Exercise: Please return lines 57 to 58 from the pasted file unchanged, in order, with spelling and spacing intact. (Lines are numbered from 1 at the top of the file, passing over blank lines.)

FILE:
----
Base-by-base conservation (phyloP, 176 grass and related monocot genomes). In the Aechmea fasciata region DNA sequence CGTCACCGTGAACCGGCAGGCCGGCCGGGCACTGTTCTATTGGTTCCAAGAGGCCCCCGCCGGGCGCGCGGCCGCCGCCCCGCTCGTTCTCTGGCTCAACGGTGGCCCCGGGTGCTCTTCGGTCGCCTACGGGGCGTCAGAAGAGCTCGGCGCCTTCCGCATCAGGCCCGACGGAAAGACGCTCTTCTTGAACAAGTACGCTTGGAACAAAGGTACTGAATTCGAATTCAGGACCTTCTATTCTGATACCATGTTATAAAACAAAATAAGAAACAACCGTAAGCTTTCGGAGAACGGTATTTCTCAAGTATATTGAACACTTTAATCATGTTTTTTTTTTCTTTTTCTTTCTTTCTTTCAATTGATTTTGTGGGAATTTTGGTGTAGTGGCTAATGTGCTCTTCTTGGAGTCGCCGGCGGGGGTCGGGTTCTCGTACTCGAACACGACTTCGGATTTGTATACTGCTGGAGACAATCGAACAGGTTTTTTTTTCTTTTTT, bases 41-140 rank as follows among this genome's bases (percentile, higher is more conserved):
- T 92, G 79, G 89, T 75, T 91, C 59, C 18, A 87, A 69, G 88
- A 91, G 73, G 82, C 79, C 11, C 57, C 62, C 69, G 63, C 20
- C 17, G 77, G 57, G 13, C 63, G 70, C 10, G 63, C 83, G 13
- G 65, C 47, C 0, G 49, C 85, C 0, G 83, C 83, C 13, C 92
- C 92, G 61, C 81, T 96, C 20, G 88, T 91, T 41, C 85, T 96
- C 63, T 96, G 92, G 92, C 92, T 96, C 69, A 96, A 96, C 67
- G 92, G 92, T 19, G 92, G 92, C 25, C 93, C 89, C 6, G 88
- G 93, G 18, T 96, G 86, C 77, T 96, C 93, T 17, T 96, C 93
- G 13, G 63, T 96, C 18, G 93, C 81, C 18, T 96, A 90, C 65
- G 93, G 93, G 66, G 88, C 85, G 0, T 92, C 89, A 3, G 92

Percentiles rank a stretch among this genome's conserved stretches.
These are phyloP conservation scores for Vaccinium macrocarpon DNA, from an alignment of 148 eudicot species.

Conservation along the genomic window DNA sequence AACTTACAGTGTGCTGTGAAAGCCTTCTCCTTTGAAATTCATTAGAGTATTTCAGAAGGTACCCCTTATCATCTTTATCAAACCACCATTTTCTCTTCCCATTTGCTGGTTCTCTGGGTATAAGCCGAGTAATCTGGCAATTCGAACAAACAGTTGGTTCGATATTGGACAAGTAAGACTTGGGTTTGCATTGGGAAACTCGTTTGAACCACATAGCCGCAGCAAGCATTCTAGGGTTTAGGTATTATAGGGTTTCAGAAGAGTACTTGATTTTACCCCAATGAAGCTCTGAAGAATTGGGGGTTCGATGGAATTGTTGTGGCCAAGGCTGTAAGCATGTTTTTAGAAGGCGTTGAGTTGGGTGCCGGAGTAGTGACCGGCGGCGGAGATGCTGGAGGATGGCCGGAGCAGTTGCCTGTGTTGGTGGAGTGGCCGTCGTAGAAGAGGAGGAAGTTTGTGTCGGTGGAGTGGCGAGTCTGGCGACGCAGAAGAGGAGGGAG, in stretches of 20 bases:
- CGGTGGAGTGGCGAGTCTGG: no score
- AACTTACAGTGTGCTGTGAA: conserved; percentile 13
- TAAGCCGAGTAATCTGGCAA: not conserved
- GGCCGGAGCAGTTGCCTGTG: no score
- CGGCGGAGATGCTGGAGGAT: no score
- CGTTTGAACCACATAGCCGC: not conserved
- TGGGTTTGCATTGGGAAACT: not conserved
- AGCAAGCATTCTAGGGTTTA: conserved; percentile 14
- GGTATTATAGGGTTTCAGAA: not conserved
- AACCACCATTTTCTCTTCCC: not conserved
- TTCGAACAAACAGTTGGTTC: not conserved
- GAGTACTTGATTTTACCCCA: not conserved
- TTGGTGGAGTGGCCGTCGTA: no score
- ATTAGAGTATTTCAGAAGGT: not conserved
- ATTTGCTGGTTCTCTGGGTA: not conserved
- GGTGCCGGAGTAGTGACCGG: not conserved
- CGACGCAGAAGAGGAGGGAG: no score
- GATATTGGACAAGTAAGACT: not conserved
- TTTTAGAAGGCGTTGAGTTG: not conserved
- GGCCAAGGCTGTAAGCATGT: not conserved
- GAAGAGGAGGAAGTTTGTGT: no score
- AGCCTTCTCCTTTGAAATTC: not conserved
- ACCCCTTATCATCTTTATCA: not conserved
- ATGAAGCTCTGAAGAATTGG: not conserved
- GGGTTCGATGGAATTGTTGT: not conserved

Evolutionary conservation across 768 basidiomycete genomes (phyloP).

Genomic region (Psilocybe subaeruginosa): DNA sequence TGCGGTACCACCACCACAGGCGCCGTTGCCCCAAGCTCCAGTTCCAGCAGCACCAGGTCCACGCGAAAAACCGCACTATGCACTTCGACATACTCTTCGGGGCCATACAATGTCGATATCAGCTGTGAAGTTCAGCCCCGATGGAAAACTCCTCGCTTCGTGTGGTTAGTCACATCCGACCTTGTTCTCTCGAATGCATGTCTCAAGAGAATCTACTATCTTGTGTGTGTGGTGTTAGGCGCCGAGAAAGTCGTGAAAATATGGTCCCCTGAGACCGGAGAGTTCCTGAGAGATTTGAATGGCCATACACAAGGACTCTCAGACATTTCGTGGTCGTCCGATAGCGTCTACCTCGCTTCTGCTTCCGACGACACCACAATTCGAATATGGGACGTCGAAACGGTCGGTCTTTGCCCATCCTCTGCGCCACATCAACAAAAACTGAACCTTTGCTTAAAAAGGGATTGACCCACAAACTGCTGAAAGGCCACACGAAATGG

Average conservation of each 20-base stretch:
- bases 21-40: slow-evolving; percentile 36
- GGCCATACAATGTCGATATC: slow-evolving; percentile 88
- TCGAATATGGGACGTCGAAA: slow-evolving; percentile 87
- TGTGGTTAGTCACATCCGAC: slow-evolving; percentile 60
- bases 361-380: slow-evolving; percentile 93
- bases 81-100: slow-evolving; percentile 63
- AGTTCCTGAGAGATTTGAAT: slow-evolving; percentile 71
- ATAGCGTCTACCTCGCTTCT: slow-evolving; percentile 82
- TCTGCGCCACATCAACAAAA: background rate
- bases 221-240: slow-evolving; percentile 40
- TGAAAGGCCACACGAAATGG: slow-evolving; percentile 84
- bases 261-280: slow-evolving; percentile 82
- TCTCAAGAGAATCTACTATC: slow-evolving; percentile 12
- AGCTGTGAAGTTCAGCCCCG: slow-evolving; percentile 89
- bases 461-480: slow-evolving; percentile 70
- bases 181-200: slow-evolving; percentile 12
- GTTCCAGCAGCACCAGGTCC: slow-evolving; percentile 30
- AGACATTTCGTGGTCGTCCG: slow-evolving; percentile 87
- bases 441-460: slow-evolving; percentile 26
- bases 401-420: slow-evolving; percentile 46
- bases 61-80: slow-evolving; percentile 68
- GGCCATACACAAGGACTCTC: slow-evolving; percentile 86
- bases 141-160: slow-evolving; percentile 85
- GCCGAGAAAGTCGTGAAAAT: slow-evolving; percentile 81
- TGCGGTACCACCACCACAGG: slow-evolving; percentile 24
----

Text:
- bases 461-480: slow-evolving; percentile 70
- bases 181-200: slow-evolving; percentile 12